[Before we get Started…if you’re just looking to skip the details download a guide really quick, click here. You’re welcome.]
Among the many characteristics that make owning, operating, and deploying battery powered backup a far less tedious proposition than a gas-powered or diesel generator is the maintenance—or lack thereof. Battery-powered rechargeable generators by their nature have no need for and contain virtually no moving or lubricated components.
For end users this mean almost no preventative maintenance needs to be performed except periodic testing. Additionally, The only major maintenance item one can expect in their cost of ownership is replacing the batteries in your unit—though recommend only replacing these approximately every 4 years. This interval will ensure sustained optimal system performance.
However, when performing the maintenance that WILL be necessary for a battery backup generator, many questions arise—such as:
“How often does battery generator testing need to be done?”
“What signs of wear and tear should you look for when testing a generator?”
“Who should perform the test of my facility’s rechargeable generator?“
And while testing should be easy to complete, mistakes can still be made during the process.
Below we’ll go step-by-step and break down everything you need to know about performing regular testing and maintenance for your battery powered backup generator
Note: While every manufacturer has different products that behave in their own unique ways these steps should be ubiquitous enough to apply to most every system. For any specific information please contact your unit’s manufacturer. For specific information about testing a MediProducts unit, .
First, you’ll need to decide what kind of test you’ll be performing on your uninterruptible power supply system.
When testing our own systems, MediProducts recommends both Weekly function tests as well as Monthly runtime tests—though we would encourage similar regular testing intervals for everyone regardless of manufacturer.
These should be clean, quick and easy. A weekly testing of your system just makes sure that the inverter switches on, the batteries function properly, and power is quickly being delivered to your appliances—taking no more than minute total. This short, but important test ensures all stages of the power chain are working as expected in case of emergency and aids in uncovering any potential issues as quickly as possible.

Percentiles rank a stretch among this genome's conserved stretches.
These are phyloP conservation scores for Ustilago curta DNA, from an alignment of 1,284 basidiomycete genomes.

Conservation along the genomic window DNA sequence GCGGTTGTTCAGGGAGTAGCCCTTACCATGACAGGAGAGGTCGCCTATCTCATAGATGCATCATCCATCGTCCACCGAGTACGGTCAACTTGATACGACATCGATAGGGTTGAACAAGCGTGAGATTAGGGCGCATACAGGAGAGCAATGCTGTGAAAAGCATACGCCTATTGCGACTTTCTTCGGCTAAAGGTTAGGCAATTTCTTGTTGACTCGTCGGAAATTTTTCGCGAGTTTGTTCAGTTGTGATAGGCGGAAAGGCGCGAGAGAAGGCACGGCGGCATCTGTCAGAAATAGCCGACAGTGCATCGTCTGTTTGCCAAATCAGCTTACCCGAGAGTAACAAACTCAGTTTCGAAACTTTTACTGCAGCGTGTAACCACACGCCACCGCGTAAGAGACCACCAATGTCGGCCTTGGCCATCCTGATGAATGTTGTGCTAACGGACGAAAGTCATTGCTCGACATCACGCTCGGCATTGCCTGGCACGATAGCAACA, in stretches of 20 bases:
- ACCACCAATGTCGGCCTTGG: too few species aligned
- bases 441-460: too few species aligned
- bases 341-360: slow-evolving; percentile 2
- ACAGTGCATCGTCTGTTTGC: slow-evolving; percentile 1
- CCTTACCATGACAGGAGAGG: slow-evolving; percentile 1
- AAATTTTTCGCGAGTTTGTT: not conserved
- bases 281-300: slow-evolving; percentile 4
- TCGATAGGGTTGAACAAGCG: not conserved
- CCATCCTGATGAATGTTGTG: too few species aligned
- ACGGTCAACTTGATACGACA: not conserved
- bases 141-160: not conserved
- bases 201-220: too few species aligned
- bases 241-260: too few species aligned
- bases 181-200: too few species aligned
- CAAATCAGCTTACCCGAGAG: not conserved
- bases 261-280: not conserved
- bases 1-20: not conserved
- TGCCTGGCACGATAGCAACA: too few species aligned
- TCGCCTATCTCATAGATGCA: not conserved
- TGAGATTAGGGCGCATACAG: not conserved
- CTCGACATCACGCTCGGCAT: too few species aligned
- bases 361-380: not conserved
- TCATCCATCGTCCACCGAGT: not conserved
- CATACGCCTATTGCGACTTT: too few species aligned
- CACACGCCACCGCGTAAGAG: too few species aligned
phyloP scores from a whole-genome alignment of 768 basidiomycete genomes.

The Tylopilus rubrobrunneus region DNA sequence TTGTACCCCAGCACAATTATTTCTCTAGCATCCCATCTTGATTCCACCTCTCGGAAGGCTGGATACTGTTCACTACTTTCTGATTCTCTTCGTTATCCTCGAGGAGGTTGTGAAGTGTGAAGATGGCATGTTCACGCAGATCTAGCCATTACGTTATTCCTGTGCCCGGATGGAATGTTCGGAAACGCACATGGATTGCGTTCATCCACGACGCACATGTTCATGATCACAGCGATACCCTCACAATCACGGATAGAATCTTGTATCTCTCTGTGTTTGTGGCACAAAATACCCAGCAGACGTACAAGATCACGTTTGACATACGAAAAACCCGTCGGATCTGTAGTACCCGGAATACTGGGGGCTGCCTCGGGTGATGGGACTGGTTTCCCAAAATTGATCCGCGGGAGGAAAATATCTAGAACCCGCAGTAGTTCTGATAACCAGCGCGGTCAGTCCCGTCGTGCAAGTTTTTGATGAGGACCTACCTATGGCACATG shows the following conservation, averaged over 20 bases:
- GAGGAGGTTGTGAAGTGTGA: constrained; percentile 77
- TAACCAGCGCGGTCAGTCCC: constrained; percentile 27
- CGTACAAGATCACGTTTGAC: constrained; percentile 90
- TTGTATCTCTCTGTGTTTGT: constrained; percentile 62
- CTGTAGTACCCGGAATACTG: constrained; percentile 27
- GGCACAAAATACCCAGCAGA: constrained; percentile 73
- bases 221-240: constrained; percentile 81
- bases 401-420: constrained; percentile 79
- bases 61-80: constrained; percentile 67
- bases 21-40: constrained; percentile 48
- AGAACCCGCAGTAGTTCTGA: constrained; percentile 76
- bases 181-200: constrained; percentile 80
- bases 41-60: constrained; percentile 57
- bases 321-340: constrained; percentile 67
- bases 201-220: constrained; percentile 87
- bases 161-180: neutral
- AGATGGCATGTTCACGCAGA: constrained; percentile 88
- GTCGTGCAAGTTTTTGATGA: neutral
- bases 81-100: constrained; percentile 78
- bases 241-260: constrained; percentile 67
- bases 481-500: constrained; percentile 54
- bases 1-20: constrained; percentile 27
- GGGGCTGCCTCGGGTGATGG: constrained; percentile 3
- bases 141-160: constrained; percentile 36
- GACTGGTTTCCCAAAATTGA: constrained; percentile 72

While they may be a bit longer than weekly function tests, monthly runtime tests ensure that your system is providing emergency backup power for as long as you originally intended and you’ll have the maximum amount of time available to you should you experience an unexpected power outage situation.
We recommend when performing monthly tests, to allow your system to run off of purely battery power for 20 percent of your systems total runtime—for example, a system rated for 10 hours would be best suited to run a 2 hour test once a month.
Not only ensuring your systems will be able to run for as long as necessary, this test will help to cycle power and maintain optimal battery heath—preventing degradation and helping to extend their life cycle.
Before Testing: Complete a visual inspection of your unit searching for any signs that performance may be compromised including but not limited to:
Fluid Leaking, Frayed Wiring, foul smells from the exhaust system, or significant damage to the cabinet outside of normal wear and tear. if so please contact your facility's on-site manager immediately or contact your manufacturer for further questions and concerns.